Problems defining classes

This is a discussion on Problems defining classes within the C++ Programming forums, part of the General Programming Boards category; Well it makes sense,but how would it be in terms of classes the connection between the vehicles and owners?...

  1. #16
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    Well it makes sense,but how would it be in terms of classes the connection between the vehicles and owners?

  2. #17
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    An owner is a data member of a vehicle.
    Code:
    class Owner { ... }
    
    class Vehicle {
        public:
            Owner GetOwner() { return owner_; }
        private:
            Owner owner_;
    }
    Who owns the vehicle? call Vehicle::GetOwner() to know.
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  3. #18
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    Quote Originally Posted by Mario F. View Post
    An owner is a data member of a vehicle.
    Code:
    class Owner { ... }
    
    class Vehicle {
        public:
            Owner GetOwner() { return owner_; }
        private:
            Owner owner_;
    }
    Who owns the vehicle? call Vehicle::GetOwner() to know.
    Yes, but I still think it should be a pointer so that THE SAME owner can be connected to multiple vehicles, and for example an address update will be affecting ALL vehicles owned by that owner, and not need to be updated multiple times for multiple vehicles [which by the way is not how the UK's DVLA works - if you own two vehicles registered to you as a person, you need to send in both registration documents to change the address].

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  4. #19
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    ...

    So,if the owner is referred on the vehicle class (owner owner_ shouldn't the vehicle be referenced in the owner class?

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    You don't necessarily have to keep a reference to the vehicle from the owner - but it helps if you want to find "what vehicles are owned by John Smith". The reverse holds if you want to find "who owns registration ABC123" - then you are best of having a reference in the vehicle to the owner, so that when you locate the vehicle, you don't have to traverse all the owners to find who owns that vehicle.

    You could of coruse have a separate table to hold this informaton, where you have a pointer to the owner and a pointer to the vehicle, and neither the vehicle nor the owner contains any links to each other directly [this is sort of a cleaner approach].

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  6. #21
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    An object must own all the owners and all the vehicles. The automobile registry is an ok place to do that in this simple setup (ideally something else would own each group and the automobile registry would be restricted to the relationship between the two).

    So the autoreg class could have two containers. One that holds vehicles and one that holds owners. These containers should allow fast lookup of their contents. One option is a map. You can have one that maps the owner id to the owner and another that maps the vehicle license to the vehicle.

    Once you have the objects contained, then you have to store the relationship between them. This should be a container pairing the keys of each owner/vehicle pair that has a relationship. So you could have a map of owner ids to vehicle licenses. If you need to look up a vehicles owner from its license you could have a map of the vehicles license to the owner id. If you need to lookup in both directions you can have two maps. (There is actually a container from boost that allows you to make both values keys for easy lookups on either in one container if you're interested.)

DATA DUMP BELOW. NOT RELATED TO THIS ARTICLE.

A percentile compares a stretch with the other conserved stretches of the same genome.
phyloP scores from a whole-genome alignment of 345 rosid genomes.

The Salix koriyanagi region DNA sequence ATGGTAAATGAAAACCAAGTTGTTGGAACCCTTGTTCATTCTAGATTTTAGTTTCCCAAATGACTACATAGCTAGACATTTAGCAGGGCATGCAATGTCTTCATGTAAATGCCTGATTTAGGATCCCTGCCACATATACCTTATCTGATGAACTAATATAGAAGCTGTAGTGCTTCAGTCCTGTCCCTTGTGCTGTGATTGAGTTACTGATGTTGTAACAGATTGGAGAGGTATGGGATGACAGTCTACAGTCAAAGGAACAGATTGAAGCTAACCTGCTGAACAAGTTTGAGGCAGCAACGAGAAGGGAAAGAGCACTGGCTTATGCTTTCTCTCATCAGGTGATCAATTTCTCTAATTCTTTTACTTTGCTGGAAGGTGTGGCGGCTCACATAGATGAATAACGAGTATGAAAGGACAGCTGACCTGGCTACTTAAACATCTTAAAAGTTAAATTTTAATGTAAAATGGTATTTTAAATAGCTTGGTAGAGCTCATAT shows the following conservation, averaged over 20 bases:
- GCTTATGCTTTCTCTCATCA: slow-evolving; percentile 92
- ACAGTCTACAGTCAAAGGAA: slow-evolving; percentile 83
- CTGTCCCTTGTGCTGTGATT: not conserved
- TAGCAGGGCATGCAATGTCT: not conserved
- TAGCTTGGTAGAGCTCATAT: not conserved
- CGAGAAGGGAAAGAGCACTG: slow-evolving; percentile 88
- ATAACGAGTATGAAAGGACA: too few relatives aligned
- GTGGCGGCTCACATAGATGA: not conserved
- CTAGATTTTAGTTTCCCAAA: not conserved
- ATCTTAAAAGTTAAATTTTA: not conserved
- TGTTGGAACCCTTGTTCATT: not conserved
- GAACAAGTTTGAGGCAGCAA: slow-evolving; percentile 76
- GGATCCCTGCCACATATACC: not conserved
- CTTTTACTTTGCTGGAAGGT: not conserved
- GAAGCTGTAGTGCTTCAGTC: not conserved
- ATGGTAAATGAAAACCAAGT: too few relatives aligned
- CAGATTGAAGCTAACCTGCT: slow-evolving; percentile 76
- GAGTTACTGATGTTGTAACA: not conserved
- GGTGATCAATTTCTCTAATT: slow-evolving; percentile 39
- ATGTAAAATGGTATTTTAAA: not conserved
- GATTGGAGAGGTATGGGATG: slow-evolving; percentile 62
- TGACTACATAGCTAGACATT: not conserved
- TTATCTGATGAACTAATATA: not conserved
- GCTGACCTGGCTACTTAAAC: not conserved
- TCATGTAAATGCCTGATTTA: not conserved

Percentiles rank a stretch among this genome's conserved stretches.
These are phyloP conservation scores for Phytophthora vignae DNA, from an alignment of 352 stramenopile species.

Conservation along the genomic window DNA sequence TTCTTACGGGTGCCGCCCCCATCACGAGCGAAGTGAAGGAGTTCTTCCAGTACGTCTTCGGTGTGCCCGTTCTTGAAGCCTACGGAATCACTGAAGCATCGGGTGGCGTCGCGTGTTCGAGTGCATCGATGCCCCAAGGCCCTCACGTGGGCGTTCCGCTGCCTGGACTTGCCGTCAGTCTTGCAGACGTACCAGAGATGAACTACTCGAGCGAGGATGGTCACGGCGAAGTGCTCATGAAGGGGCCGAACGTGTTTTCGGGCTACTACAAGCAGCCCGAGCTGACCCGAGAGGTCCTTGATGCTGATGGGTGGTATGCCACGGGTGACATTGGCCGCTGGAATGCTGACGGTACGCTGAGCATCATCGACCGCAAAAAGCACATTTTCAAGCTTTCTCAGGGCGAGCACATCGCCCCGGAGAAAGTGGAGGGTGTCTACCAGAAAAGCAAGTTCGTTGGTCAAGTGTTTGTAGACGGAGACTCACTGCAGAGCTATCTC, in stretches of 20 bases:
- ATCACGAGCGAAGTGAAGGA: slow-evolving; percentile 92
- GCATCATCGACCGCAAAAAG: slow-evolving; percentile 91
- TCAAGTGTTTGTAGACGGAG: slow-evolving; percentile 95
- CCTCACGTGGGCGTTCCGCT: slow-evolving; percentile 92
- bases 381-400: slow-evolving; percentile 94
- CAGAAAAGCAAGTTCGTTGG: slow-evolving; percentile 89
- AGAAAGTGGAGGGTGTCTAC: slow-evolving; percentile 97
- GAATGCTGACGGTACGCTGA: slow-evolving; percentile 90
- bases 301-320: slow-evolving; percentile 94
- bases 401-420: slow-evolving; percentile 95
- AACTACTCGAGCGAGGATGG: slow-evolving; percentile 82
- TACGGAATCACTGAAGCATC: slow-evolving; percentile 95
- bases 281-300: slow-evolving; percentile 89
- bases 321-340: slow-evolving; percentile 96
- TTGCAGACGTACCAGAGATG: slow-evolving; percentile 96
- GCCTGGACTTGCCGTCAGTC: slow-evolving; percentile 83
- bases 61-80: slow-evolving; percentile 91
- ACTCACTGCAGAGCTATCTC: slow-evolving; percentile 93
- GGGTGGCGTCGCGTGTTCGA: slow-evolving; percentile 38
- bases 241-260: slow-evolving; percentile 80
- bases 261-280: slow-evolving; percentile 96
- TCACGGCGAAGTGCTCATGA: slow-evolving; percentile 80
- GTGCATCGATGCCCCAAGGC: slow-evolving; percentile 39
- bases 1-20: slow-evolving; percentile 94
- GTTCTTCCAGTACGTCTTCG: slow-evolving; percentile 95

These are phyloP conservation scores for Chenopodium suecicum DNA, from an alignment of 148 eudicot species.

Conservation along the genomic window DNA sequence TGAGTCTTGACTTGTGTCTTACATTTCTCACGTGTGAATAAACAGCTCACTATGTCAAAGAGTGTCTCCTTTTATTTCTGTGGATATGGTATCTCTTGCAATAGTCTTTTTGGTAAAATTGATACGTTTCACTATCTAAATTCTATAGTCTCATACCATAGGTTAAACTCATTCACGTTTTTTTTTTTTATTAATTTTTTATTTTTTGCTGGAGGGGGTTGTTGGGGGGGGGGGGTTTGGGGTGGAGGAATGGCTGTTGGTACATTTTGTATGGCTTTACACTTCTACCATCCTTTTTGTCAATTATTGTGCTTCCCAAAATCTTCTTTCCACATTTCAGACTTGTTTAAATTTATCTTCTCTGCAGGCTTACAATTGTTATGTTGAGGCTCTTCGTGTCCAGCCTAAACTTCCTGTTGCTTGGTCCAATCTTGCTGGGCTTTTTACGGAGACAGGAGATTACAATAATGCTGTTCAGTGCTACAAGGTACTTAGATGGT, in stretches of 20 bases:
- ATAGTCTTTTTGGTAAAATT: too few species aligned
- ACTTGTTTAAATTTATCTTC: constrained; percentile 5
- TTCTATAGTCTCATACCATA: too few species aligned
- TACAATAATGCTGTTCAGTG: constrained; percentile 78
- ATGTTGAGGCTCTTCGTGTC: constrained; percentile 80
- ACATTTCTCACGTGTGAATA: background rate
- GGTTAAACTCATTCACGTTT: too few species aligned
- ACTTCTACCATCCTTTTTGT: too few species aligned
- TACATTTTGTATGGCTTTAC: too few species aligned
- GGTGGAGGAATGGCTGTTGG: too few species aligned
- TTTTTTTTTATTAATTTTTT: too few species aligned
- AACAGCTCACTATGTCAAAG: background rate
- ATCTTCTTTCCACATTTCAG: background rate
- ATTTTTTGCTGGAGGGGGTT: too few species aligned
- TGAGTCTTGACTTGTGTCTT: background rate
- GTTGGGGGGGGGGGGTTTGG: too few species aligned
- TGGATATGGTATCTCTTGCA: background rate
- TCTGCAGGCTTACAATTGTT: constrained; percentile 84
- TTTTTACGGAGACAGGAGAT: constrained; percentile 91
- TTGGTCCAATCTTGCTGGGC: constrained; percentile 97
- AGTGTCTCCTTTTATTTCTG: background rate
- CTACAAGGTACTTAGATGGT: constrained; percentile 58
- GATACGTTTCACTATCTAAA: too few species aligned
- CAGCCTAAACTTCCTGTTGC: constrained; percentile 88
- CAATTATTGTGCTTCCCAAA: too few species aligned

I don't like the idea of Vehicle containing Owner. What if a vehicle has joint owners? What if you want to have a separate database of information on owners. What if an "owner" doesn't actually own a vehicle? If none of these issues will ever arise, then it might be ok. Otherwise they should be separate.
    Last edited by Daved; 10-11-2007 at 12:20 PM.

  7. #22
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    An object must own all the owners and all the vehicles. The automobile registry is an ok place to do that in this simple setup (ideally something else would own each group and the automobile registry would be restricted to the relationship between the two).

    So the autoreg class could have two containers. One that holds vehicles and one that holds owners. These containers should allow fast lookup of their contents. One option is a map. You can have one that maps the owner id to the owner and another that maps the vehicle license to the vehicle.

    Once you have the objects contained, then you have to store the relationship between them. This should be a container pairing the keys of each owner/vehicle pair that has a relationship. So you could have a map of owner ids to vehicle licenses. If you need to look up a vehicles owner from its license you could have a map of the vehicles license to the owner id. If you need to lookup in both directions you can have two maps. (There is actually a container from boost that allows you to make both values keys for easy lookups on either in one container if you're interested.)


    I don't like the idea of Vehicle containing Owner. What if a vehicle has joint owners? What if you want to have a separate database of information on owners. What if an "owner" doesn't actually own a vehicle? If none of these issues will ever arise, then it might be ok. Otherwise they should be separate.
    Could you possibly demonstrate what you said in a few code lines,because I'm a bit confused...

  8. #23
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    Quote Originally Posted by Daved View Post
    An object must own all the owners and all the vehicles.
    Why? I own two cars. There is no other object that owns my cars or myself. Hence it is possible to construct a world view in which there is no need for an object to own my cars, other than (objectively) myself.

    In general, the relationship between a car and an owner if best described as an association. That might be a many to many association (eg I own more than one car, some cars might be co-owned by several people or organisations).